Characteristics and Uses of Fluororesin

Key Points

Paint-grade fluororesin is an organic solvent-soluble or emulsion-type paint made by copolymerizing fluorinated monomers with vinyl or acrylic monomers, creating a coating with excellent weather resistance, heat resistance, and chemical resistance. 

1. What is paint-grade fluororesin? 

The general image of fluororesin is PTFE, known as Teflon®, often used for coating the inside of frying pans. However, this type of fluororesin has high crystallinity, is insoluble in solvents, and has a high melting point, making it unsuitable for typical paint applications. Instead, resins made by combining fluoromonomers like TFE or CTFE with vinyl monomers or acrylic monomers are commonly used for paints. These resins can have fluoromonomers and other monomers polymerizing either alternately or randomly. Additionally, water-based paints such as emulsion and dispersion types are available, and there are composite emulsions of PVdF and acrylic resins. 

2. Features

One of the key features of fluororesin is the strong C-F bond, which makes it highly resistant to UV rays, heat, and offers excellent durability including weather resistance, heat resistance, and chemical resistance. While standard urethane paint typically lasts around 10 years, fluororesin paint can endure for over 20 years in some cases. Moreover, the C-F bond has a short bond distance and low polarity, resulting in excellent water and oil repellency, and it forms a smooth coating. However, it tends to attract dirt, so it requires attention in applications where stain resistance is essential. Additionally, it can dissolve in organic solvents through copolymerization, and when monomers with hydroxyl or carboxyl groups are copolymerized, cross-linking can occur with curing agents.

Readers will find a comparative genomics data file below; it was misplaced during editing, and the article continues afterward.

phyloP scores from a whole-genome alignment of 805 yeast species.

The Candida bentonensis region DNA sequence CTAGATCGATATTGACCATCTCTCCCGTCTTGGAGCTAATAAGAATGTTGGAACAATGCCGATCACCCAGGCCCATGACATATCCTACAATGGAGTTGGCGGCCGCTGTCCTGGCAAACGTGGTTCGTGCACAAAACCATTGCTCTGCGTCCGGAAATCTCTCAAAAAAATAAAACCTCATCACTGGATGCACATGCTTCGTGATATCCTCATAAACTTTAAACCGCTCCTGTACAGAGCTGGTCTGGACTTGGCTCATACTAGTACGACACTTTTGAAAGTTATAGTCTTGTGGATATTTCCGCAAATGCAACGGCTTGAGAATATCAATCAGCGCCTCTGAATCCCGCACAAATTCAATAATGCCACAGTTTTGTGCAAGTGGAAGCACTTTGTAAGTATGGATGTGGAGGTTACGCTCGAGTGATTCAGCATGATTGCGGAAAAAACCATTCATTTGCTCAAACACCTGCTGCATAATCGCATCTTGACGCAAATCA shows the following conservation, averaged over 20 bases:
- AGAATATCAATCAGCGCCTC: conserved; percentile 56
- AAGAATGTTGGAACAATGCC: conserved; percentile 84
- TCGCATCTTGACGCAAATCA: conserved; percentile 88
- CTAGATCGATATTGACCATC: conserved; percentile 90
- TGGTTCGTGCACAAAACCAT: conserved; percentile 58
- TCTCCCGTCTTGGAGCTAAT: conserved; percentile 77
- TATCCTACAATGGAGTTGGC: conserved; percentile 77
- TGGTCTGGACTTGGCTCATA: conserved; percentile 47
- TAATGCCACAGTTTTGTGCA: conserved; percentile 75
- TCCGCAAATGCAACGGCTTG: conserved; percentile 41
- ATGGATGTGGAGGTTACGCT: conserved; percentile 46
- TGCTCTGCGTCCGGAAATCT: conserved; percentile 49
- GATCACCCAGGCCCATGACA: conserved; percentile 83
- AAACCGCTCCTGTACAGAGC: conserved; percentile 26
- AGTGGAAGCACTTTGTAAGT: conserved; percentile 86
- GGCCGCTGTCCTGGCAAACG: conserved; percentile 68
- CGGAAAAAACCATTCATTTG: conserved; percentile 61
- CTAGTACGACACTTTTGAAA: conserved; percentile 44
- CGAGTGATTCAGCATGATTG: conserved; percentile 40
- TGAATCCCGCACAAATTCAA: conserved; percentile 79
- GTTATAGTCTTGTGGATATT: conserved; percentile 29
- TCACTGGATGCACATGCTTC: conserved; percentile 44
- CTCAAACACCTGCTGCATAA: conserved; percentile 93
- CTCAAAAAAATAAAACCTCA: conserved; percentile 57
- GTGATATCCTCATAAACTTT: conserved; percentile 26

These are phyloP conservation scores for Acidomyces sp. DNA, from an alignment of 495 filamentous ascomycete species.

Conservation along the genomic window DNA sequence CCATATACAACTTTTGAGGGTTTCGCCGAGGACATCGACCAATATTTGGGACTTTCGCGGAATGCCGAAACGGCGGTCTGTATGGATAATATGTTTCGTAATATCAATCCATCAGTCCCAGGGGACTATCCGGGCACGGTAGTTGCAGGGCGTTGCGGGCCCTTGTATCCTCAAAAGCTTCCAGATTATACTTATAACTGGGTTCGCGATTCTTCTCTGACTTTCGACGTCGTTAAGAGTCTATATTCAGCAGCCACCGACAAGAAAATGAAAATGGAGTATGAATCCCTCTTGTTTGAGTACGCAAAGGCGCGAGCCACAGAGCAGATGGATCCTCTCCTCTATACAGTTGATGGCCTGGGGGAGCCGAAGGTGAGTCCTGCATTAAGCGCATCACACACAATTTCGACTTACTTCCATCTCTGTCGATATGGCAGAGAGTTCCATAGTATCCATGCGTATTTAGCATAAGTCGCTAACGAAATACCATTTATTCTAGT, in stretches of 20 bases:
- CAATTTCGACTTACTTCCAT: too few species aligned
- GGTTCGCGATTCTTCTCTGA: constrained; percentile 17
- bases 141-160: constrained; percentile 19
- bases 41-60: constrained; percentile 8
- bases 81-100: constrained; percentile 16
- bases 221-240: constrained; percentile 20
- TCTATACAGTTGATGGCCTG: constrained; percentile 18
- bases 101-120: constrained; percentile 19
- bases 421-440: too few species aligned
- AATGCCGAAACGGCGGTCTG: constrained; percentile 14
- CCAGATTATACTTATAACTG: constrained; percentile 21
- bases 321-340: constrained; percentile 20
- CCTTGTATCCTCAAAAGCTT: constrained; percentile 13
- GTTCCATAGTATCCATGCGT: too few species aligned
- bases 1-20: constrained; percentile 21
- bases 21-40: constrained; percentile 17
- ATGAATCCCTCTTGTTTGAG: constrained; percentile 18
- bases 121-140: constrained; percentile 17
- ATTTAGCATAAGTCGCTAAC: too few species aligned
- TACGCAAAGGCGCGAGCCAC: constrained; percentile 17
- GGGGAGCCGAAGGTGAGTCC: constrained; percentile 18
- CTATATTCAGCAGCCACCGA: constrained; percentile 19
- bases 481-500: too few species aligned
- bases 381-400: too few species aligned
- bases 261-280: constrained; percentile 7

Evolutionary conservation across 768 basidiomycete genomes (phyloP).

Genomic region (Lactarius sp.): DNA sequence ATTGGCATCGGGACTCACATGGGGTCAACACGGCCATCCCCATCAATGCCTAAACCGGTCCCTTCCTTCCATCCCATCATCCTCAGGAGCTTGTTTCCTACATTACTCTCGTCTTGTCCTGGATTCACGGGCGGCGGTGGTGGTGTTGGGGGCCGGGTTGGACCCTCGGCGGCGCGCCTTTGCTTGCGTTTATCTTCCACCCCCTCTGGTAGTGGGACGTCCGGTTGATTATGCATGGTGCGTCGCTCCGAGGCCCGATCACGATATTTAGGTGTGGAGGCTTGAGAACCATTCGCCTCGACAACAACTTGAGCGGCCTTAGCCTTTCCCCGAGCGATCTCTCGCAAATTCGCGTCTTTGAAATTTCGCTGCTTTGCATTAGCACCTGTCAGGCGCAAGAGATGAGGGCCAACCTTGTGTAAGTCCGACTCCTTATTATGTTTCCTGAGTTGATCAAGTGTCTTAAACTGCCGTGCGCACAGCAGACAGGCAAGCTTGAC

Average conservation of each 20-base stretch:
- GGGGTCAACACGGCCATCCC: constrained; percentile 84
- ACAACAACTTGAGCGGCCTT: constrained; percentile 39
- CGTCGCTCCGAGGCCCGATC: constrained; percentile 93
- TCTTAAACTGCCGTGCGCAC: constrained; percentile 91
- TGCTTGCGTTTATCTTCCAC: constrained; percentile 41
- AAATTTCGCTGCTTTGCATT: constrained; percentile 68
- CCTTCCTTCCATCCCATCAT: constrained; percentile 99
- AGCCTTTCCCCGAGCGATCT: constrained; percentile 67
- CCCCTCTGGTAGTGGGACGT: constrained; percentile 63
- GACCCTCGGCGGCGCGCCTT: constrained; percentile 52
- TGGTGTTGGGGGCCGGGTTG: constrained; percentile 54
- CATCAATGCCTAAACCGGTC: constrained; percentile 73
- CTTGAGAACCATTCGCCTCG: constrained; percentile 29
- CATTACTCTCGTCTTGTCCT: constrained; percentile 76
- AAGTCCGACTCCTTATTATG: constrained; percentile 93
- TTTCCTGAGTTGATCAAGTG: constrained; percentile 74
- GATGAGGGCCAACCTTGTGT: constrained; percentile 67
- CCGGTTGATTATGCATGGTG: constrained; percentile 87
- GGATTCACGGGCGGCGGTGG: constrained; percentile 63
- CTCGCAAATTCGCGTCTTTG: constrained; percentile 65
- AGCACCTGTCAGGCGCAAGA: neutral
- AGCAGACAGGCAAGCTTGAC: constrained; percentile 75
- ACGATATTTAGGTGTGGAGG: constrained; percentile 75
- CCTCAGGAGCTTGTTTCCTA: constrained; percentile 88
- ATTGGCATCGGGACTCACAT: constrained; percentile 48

3. Usage

Commercial paint-grade fluororesin typically contains hydroxyl groups, and it is combined with other polyol resins to create paint using curing agents such as melamine resin or polyisocyanate. Water-based emulsion-type fluororesins are used similarly to regular acrylic resin emulsions, with the addition of film-forming aids, to create highly weather-resistant paint suitable for exterior architectural applications. 


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